• Thanks for this thorough explanation. I added some more details as a comment to my original post. The surface of the hub shell feels pretty smooth still and I also ran some 1000 sandpaper over it to be be absolutely sure there are no edges. Measuring with a caliper also shows no real size difference. Maybe 0.05 to 0.1 mm less where the abrasions are. Someone told me in an ideal world this hub should be replaced because the abrasions and deformations will only get worse over time. Do you think this is a real concern?
    – conste
    Commented May 29 at 23:49
  • 1
    @conste No, it sounds like that person was somehow conflating what you have going on with a damaged cup on a looseball hub, or something. Your hub will be fine as long as the press fit still works correctly, or if retaining compound can do the job if not. Commented May 30 at 4:10
  • @conste And either way (although Nathan is right), you can just keep riding until a problem actually develops. You were gonna replace the hub regardless.
    – MaplePanda
    Commented May 30 at 19:29
  • Pressing in the new bearing was still perfectly fine. But the bearing press made the whole process so much easier and I avoided any more damage with it. Thanks for the suggestions!
    – conste
    Commented Jun 7 at 7:00

Try using a long bolt, two washers and a nut. tighten gently until you've cinched the bearing in. Yeah, you probably ruined a bearing, but don't hammer on new bearings.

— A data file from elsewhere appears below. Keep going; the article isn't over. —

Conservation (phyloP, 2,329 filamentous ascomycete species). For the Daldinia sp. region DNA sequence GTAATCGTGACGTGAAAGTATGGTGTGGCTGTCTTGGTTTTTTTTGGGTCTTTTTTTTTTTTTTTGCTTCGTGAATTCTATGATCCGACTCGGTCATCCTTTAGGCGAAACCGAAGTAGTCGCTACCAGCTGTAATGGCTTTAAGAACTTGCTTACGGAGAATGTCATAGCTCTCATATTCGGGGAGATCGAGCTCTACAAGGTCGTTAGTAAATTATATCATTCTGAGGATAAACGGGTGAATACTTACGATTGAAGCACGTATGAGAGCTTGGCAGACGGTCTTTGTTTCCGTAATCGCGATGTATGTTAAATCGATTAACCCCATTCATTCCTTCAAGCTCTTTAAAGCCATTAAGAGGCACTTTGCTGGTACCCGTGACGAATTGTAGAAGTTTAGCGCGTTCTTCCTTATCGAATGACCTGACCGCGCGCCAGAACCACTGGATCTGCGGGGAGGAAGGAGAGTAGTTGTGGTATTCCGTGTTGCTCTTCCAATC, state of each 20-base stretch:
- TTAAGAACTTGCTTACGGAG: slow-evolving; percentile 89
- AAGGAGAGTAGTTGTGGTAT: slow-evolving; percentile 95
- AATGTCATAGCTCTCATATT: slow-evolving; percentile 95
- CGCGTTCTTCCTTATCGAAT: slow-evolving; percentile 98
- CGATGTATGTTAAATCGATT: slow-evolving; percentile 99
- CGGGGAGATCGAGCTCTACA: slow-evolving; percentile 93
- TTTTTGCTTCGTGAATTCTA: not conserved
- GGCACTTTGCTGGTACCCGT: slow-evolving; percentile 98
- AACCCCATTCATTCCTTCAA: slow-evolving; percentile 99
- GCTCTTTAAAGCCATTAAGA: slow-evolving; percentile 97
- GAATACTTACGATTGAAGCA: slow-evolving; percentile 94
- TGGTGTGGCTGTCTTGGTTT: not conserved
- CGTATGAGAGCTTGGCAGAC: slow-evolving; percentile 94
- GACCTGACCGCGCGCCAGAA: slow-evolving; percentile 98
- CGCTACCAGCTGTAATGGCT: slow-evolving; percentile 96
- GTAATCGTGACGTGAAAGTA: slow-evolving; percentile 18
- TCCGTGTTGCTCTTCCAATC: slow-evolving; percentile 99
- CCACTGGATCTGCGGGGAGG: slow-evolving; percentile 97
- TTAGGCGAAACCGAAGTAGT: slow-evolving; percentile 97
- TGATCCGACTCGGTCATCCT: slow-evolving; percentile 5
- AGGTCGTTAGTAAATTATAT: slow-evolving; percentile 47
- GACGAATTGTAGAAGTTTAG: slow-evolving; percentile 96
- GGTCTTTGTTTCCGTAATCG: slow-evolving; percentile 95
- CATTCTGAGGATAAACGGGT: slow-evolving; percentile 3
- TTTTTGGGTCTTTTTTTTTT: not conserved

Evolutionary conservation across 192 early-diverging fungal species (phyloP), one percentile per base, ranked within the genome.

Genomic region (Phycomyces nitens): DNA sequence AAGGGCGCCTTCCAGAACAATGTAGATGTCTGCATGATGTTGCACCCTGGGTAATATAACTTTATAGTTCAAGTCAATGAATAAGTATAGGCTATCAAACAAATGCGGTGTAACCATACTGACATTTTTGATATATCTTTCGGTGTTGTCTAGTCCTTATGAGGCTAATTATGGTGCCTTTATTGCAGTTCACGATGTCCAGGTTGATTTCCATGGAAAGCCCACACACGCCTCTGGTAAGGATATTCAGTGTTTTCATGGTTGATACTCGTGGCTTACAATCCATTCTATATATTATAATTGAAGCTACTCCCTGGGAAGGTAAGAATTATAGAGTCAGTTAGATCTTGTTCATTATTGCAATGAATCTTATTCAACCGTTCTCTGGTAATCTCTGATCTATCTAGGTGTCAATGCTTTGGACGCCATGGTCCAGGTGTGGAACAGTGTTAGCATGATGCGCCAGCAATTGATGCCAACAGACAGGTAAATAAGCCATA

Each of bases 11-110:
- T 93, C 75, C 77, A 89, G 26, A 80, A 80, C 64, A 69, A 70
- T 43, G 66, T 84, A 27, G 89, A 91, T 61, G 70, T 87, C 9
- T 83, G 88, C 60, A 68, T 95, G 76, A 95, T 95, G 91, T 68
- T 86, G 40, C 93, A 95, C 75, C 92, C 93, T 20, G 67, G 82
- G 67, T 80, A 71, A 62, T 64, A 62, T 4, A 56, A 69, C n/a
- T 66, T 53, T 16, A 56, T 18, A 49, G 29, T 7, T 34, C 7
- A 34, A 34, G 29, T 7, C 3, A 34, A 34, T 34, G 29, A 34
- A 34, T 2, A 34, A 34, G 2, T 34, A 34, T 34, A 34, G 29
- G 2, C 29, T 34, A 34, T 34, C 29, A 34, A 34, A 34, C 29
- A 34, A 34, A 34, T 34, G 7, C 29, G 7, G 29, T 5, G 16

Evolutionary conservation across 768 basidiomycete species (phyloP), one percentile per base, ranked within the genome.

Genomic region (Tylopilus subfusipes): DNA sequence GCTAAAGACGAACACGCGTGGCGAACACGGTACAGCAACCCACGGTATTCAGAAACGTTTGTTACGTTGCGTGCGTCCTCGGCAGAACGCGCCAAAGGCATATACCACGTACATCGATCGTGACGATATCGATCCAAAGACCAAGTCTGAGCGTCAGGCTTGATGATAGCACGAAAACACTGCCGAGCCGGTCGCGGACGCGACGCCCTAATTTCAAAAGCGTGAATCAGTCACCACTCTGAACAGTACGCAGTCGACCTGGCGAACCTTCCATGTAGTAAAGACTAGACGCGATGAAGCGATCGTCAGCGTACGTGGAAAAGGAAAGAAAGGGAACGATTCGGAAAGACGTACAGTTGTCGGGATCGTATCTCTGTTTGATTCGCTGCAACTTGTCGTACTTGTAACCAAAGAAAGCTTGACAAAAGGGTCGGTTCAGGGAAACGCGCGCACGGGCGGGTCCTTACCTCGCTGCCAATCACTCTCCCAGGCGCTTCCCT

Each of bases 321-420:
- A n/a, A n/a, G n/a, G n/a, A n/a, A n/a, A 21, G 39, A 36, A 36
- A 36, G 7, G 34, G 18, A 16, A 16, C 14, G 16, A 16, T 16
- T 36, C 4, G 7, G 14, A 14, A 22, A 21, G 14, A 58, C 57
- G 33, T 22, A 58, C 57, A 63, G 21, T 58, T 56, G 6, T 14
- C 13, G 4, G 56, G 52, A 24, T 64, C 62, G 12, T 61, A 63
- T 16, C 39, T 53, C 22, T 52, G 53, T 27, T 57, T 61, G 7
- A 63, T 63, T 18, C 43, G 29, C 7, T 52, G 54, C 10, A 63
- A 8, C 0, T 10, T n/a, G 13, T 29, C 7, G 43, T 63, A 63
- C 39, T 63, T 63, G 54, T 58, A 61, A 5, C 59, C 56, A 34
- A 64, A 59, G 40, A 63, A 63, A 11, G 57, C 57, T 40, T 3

• That won't work because I need to have the freehub body installed when inserting the bearing on the non drive side. Using a bearing press or long bolt I would need to have the washer locking against the freehub body and as a result crushing the inside bearing in the freehub. I can't get a press to rest against the hub on the other side.
    – conste
    Commented May 29 at 21:06
  • Why couldn't you grind a body washer to size and use freewheel axle spacers for stack height? Commented May 29 at 21:43
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    @conste If this is the hub I'm thinking of, the outermost bearing on the freehub body is the DS main hub bearing. It's always moving when the wheel spins, right? If that's true, it's fine to press on it with a press, it's the same thing as how you would replace it if you were changing it out. As long as the force is going through the outer race it can't hurt anything. Commented May 29 at 23:04
  • 1
    General advise is to never put stress on the bearing balls or the races. That means to only put pressure on the outside of the bearing if that's the part you're pushing into a frame. By putting a washer and bolt through, you're going to stress the inside, not the outside. Instead, find a socket slightly-smaller than the OD of the outer race and use that with the threaded rod and nut. Its possible the inner bearing is wider or flush with the outer, so a washer will press in the wrong place.
    – Criggie
    Commented May 29 at 23:39
  • 1
    @conste No. Think about what's happening when the wheel is tightened into the frame. The design of the hub has to protect the freehub mechanism from compression to the main bearing binding up the freehub's movement, that's kind of the whole game. If you were to take apart the freehub, you'll find an inner part that becomes rigidly attached to the shell with the nut you had to access from the NDS. The DS main bearing is pressed in to that inner part, and the outer part of the FHB rides on it via the freehub bearings. Commented May 30 at 4:17